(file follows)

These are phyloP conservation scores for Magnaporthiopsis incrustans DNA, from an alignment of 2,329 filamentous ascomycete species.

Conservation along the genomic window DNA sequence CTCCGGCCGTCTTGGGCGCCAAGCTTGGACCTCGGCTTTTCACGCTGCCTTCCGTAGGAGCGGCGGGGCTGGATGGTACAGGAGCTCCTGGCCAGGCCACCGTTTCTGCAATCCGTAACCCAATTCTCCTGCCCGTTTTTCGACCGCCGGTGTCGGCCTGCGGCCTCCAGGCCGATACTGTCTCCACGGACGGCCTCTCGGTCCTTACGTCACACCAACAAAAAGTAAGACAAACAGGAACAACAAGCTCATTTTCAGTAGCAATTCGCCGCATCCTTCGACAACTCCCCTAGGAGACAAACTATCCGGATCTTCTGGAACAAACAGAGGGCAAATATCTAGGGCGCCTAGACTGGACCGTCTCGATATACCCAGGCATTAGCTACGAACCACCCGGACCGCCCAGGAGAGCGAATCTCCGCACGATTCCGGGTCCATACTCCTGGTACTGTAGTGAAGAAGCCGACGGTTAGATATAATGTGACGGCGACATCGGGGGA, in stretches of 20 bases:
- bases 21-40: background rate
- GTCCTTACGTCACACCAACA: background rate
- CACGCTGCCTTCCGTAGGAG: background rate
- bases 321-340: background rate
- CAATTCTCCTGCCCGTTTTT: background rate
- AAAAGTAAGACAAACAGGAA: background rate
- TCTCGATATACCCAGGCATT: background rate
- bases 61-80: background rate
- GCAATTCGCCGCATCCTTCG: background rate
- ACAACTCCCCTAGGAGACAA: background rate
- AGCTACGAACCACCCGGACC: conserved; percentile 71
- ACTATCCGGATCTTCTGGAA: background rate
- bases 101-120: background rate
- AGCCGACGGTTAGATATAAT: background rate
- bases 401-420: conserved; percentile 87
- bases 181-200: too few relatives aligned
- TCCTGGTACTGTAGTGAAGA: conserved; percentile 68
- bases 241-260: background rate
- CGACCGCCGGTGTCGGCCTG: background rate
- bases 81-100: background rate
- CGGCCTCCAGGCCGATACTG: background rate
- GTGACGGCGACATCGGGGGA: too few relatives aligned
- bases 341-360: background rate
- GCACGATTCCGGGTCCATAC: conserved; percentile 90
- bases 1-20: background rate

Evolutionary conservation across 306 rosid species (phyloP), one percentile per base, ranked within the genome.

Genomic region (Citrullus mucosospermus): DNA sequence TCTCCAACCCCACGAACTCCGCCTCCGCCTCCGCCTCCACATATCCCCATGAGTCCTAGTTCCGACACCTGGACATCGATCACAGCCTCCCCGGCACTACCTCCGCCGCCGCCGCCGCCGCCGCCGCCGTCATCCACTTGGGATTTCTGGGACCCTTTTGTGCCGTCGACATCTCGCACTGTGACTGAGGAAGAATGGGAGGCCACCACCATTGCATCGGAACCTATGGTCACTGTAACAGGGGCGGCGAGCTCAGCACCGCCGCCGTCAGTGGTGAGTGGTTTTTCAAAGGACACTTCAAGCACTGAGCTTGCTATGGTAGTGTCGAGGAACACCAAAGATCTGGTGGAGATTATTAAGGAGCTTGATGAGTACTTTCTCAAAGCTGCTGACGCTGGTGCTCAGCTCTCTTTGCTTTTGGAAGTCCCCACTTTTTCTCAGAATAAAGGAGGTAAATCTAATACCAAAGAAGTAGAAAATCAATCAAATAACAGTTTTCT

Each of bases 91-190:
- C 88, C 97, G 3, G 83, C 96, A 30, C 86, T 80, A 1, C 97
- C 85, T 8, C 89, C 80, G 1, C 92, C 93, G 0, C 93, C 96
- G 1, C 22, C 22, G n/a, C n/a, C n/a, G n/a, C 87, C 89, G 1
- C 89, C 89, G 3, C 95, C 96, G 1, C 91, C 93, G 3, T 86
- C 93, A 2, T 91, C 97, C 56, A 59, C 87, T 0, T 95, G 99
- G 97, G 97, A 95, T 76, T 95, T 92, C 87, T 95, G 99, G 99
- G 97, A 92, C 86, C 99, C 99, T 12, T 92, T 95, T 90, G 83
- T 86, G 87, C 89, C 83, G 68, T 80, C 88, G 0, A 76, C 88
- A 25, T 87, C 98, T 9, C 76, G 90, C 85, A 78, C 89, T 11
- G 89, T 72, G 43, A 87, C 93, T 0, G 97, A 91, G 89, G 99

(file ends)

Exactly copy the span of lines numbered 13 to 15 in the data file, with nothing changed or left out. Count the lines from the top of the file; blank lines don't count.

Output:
- AGCTACGAACCACCCGGACC: conserved; percentile 71
- ACTATCCGGATCTTCTGGAA: background rate
- bases 101-120: background rate